‘Guapa’ and ‘The Leavers’ tackle the challenge of motherlessness

Saleem Haddad and Lisa Ko’s novels are an intricate look at identity destruction and formation.

In Lisa Ko’s “The Leavers,” a boy living with his mother and her boyfriend in the Bronx finds his life upturned, and follows as he matures and struggles with his identity.

In Lisa Ko’s “The Leavers,” a boy living with his mother and her boyfriend in the Bronx finds his life upturned, and follows as he matures and struggles with his identity.

By Jesse, Everett Public Library staff

I always enjoy the little surprises that books can provide. Recently, I finished a fantastic book while on vacation. It followed a young man haunted by the disappearance of his mother, grappling with adulthood, identity, and a tumultuous, changing world. It was the kind of book that stays with you, suppressing any desire to begin something new. I needed a book for the rest of my trip but had no idea what I wanted. Luckily I was visiting two friends with strong opinions and great taste. They clued me in to another incredible novel, this one about a young man haunted by the disappearance of his mother, grappling with adulthood, identity, and….you guessed it, a tumultuous, changing world.

Despite this coincidence, these books both feature rich, nuanced characters in very different circumstances. It was a pleasure to stumble into their lives one-after-the-other, and to have the opportunity to discover the links between them as their stories unfolded.

In Lisa Ko’s The Leavers, Deming Guo is introduced as a boy living with his mother and her boyfriend in the Bronx. Deming’s life is far from perfect — his family has little money, he struggles in school, and he argues with his mother. But they love each other fiercely and seem to have an unbreakable bond. This makes it all the harder when Deming’s mother suddenly disappears without explanation, leaving him shattered and alone. Eventually Deming is put in foster care then adopted by a well-meaning but aloof white couple who take him to live upstate and, hoping to help him fit in, change his name to Daniel.

The narrative follows Deming both as a child, coming to terms with his mother’s disappearance and his strange new life, and as Daniel, a recent college dropout desperate to make a name for himself among the ultra-cool of the Lower East Side and Brooklyn. As Daniel’s life begins to unravel, the narrative also expands to include the story of his mother, how she came to America, and the real reason she disappeared from Daniel’s life.

The Leavers is a painful but redemptive story of family, immigration, assimilation, and identity. Ko methodically reveals Daniel’s and his mother’s stories, bringing careful attention to their struggles, their triumphs, and their flaws. Daniel repeatedly finds himself on the outside looking in. In upstate New York he feels too Chinese; among New York City’s hipsters, he feels like an impostor from upstate. When he finally visits China, he feels conspicuously and inescapably American. Ko’s narrative may be at its strongest when Daniel is puzzling through his questions about identity, but through Daniel’s birth mother’s story, Ko also deftly brings attention to the cruelty and inhumanity of America’s militarized immigration enforcement system.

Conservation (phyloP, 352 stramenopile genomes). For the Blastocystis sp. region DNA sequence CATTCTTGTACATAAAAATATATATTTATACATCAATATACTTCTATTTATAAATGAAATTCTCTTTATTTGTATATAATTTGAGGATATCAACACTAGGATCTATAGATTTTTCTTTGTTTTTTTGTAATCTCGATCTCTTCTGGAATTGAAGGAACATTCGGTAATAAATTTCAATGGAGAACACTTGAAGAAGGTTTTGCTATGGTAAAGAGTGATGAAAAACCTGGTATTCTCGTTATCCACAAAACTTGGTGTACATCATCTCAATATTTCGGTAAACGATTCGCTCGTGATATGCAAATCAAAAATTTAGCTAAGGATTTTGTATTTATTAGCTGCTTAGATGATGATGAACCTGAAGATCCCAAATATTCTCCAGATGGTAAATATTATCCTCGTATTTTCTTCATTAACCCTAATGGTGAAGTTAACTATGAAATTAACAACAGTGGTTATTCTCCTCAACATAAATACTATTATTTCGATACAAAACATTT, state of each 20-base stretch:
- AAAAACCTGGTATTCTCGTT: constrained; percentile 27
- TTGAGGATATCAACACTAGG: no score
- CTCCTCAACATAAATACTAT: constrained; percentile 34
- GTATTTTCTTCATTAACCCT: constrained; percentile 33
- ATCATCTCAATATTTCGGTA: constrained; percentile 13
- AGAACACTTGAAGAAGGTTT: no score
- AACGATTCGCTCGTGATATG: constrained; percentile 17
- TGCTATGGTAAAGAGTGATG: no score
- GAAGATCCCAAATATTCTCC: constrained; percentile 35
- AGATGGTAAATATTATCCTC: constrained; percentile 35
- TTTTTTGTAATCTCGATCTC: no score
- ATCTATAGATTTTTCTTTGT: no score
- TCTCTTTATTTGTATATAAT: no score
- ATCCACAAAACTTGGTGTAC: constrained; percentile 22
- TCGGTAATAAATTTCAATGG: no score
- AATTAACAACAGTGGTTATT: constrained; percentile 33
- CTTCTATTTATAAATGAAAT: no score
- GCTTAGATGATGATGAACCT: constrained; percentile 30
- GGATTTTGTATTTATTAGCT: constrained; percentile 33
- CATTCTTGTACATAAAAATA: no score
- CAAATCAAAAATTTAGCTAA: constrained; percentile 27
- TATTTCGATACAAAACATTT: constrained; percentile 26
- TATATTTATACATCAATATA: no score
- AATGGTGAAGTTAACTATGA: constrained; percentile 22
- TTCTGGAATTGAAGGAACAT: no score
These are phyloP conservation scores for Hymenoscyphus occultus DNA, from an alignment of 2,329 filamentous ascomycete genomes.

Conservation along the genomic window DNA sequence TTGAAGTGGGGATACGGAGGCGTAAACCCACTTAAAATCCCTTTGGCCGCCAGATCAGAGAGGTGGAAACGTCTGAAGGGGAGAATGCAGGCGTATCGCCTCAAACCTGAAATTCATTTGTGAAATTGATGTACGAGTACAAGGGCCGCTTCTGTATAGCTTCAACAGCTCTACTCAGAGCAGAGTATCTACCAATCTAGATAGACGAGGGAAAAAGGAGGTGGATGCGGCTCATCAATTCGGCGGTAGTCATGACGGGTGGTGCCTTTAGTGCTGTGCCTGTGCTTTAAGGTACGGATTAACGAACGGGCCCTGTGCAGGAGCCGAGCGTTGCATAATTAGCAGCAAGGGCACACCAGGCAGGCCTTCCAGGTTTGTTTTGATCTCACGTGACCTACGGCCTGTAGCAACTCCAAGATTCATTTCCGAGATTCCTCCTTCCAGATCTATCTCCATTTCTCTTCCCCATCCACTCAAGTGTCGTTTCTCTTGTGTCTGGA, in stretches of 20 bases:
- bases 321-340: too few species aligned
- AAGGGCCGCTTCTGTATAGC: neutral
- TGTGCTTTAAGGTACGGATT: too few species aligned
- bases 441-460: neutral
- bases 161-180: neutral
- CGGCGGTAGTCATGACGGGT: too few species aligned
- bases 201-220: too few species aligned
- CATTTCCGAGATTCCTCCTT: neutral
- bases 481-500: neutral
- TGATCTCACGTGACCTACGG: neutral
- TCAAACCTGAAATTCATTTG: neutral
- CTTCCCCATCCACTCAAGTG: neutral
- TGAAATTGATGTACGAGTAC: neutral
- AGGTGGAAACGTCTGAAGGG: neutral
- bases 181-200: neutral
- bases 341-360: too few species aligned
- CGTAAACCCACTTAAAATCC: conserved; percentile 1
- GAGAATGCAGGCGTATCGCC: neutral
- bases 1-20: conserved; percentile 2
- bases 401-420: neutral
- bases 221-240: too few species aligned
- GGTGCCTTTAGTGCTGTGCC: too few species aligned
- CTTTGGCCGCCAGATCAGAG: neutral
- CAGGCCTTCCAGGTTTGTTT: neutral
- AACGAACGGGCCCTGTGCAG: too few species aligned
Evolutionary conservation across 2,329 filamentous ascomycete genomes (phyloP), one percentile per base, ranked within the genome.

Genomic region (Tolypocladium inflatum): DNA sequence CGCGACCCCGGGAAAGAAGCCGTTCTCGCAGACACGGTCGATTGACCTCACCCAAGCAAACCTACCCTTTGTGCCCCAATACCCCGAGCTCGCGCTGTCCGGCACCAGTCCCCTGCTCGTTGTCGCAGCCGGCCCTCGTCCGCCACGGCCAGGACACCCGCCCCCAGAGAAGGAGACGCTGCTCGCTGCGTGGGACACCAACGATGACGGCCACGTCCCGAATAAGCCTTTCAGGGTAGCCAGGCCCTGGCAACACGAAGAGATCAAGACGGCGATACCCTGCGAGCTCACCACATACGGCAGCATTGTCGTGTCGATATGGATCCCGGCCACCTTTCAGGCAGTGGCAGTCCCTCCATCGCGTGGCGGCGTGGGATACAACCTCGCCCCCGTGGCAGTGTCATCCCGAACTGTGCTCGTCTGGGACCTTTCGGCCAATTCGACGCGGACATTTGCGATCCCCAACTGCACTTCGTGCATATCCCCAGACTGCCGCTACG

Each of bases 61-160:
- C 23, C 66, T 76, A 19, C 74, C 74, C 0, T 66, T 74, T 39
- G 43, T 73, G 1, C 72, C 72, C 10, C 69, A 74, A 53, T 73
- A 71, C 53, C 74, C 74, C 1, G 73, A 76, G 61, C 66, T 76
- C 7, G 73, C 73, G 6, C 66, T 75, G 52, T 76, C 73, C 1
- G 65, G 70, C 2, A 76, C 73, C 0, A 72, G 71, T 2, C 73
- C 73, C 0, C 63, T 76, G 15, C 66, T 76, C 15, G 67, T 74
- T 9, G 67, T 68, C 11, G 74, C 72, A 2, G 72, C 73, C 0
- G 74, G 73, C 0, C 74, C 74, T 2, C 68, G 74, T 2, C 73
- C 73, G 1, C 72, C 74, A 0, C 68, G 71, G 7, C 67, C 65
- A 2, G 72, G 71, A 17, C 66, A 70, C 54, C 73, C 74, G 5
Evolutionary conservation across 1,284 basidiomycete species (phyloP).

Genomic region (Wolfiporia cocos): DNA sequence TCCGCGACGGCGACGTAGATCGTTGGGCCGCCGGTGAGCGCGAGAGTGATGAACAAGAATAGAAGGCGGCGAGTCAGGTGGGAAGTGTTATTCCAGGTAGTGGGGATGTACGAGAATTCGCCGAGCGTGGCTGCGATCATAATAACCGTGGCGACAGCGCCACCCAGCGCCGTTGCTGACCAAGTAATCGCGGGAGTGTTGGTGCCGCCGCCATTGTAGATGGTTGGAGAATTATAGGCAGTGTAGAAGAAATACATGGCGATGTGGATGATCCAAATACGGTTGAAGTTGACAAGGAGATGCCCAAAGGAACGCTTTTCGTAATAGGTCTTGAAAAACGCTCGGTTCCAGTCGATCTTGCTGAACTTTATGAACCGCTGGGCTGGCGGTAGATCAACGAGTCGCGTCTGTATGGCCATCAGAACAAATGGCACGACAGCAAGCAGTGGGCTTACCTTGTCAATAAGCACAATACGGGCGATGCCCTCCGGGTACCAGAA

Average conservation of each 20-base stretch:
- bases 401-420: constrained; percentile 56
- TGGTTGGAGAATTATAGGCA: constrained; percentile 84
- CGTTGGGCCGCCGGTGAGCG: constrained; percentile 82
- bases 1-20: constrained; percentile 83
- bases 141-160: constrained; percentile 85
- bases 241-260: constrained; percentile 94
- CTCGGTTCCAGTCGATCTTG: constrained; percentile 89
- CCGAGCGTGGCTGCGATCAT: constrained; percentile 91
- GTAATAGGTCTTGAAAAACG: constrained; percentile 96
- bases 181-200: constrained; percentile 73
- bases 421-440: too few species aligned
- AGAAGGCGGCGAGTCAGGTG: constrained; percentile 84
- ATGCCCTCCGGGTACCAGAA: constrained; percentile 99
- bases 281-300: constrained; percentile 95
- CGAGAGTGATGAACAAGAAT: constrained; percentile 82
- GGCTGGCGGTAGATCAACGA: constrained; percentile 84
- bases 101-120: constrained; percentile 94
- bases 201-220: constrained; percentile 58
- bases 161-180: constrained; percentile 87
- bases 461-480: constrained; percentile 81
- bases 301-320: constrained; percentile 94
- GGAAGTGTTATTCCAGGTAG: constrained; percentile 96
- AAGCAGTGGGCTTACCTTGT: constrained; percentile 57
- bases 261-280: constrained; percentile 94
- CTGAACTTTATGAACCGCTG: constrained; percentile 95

On its face, Guapa, by Saleem Haddad, is a very different kind of story. Guapa follows a young man named Rasa who lives in an unnamed Arab country during and after the Arab Spring. Like Daniel, Rasa struggles to escape his memories of his mother, who disappeared when he was a child. Rasa is also facing a crisis point. His grandmother just discovered him in bed with his boyfriend, who is also about to get married. To a woman. Rasa struggles to salvage this romance while keeping his identity under wraps in a society where knowledge of his sexuality is a legitimate danger to his life.

As Rasa struggles through a truly terrible day, his story shifts through time revealing details of his childhood and the circumstances that led his mother to abandon him, his years as a college student in New York where he struggled to explore his sexuality and not be pigeonholed because of his ethnicity, and his traumatic days protesting during a period of revolutionary unrest in his homeland. Haddad also explores generational conflict in the Arab world. Rasa is one of many young people determined to change their country, but frustrated at every turn by a mix of oppression, extremism, and bureaucracy. On a personal level, Rasa struggles to understand his grandmother’s adherence to traditional values, particularly the idea of shame.

As Rasa’s day lurches towards decisive confrontations with the two largest figures in his life, his grandmother and his boyfriend, he contends with his own past, his country’s future, and the nagging fear that he may not have a place in the world around him. Rasa is a compelling character who seems caught in impossible circumstances, with the oppressive constraints of identity, expectations, and cultural norms bearing down on him with heart-wrenching weight.

I wish that Rasa’s New York could bleed into Daniel’s and the two could meet. While they come from very different circumstances, and want different things from their lives, they are both linked by the vacuum left behind when their mothers disappeared. Daniel might understand Rasa’s despair as he navigates his queerness and Arabness in a hostile homeland. And Rasa might understand the way that Daniel feels stretched as he tries to shed his Chinese heritage to please his adoptive parents while remaining desperate to reconnect with his mother and her roots. I, for one, felt lucky to discover these two young men and get lost in the murky, tumultuous years of their youths.

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